The economic fallout associated with the Covid-19 pandemic and the war in Ukraine have exacerbated financial disparities among Arab League states, prompting discussions surrounding market liberalisation and a review of the Greater Arab Free Trade Area (GAFTA). Draft resolutions emphasised the benefits of liberalising trade among Arab countries and modernising the Arab Customs Union.
In recent years, affluent Gulf states have implemented economic liberalisation programmes to diversify revenue streams, as well as to boost foreign and intra-regional investment opportunities. States such as Algeria and Libya have increasingly recognised the fiscal benefits of easing protectionist policies. The UAE has placed itself at the forefront of efforts to modernise the region economically, outlining an ‘Arab vision’ for digital economies that will facilitate business operations. Equally, Saudi Arabia has urged its regional neighbours to activate a customs co-operation agreement first outlined in July 2022 which facilitates data sharing. The synchronisation of regional co-operation on taxation will reduce business friction and streamline tariffs and tax collection processes.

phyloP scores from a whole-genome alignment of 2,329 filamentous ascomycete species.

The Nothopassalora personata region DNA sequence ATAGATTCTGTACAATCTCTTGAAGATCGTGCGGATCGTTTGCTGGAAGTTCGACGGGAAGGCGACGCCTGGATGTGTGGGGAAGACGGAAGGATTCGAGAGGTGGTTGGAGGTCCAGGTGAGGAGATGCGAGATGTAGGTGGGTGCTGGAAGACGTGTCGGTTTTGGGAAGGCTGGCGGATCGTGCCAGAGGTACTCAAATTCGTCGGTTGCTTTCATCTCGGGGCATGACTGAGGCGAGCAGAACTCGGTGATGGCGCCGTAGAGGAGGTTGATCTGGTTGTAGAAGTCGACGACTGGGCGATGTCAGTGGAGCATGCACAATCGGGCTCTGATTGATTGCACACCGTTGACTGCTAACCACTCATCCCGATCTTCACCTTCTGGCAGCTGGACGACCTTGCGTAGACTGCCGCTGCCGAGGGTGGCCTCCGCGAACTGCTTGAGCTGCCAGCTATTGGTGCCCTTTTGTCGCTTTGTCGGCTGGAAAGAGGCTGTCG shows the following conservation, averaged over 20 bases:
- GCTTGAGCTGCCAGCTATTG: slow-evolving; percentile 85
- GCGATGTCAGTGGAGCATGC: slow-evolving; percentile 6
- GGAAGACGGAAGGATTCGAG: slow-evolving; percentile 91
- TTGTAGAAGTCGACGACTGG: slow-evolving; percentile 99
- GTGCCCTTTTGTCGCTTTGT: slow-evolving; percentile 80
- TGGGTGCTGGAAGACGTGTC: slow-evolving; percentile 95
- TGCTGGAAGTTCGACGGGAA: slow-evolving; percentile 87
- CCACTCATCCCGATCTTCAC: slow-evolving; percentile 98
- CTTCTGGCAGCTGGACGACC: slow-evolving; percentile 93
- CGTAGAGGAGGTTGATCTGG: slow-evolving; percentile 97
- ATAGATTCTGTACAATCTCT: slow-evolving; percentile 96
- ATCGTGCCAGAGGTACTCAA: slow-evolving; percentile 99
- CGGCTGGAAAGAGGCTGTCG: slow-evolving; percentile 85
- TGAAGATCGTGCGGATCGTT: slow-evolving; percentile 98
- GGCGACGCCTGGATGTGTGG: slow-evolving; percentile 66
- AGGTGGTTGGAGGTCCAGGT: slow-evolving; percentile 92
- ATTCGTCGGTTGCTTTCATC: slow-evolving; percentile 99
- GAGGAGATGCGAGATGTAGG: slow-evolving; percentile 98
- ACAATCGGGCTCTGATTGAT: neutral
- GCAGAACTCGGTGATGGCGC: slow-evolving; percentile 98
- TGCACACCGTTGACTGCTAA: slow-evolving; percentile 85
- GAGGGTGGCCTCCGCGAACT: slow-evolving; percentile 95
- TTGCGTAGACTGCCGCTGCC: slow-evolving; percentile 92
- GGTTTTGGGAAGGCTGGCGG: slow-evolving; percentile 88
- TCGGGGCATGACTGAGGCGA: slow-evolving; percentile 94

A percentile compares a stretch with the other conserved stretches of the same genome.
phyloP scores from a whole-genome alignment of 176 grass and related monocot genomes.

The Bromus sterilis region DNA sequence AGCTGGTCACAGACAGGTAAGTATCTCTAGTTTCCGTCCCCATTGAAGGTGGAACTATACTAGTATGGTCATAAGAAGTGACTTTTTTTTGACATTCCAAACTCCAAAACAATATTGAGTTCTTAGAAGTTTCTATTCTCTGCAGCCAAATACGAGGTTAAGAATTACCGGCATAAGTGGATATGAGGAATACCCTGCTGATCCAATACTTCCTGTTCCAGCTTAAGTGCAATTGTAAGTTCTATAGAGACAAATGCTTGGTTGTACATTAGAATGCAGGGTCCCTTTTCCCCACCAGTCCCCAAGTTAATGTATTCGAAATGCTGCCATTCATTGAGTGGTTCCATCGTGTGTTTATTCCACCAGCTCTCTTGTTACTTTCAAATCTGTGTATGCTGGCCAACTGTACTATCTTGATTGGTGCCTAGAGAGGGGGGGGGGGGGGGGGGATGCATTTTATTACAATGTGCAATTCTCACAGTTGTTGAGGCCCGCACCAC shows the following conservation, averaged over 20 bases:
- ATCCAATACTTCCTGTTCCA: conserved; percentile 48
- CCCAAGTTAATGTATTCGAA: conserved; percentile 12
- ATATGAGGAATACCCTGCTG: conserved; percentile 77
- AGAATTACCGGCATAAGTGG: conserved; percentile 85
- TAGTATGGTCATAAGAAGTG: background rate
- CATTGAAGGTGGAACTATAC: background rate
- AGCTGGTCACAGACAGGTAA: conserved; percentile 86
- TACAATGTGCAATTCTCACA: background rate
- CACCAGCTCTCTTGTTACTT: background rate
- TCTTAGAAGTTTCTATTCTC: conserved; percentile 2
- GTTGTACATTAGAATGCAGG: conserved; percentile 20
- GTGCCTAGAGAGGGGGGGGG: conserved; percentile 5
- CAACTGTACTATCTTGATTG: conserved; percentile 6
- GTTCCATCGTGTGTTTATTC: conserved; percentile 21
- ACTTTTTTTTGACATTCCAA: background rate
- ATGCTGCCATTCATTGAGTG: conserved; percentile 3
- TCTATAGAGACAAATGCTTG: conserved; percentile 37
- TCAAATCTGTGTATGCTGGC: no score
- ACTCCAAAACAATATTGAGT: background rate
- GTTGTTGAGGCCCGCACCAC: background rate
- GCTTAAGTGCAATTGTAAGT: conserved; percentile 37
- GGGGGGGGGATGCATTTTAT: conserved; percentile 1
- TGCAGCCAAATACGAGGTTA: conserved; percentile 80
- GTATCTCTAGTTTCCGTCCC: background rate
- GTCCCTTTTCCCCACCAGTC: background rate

The liberalisation of markets, economic integration and the standardisation of customs laws will enhance the region’s macro-economic outlook. However, weak infrastructure, corruption and poor governance will undermine efforts to streamline economies, while public opposition towards structural reforms will likely delay fiscal recovery. As a result, low-income countries will likely struggle to implement the Arab League’s initiatives, reducing their informal economies in the short term and sustaining inflationary pressures. Affluent oil-exporting states will likely survive the brunt of the global economic decline, further widening disparities in the region.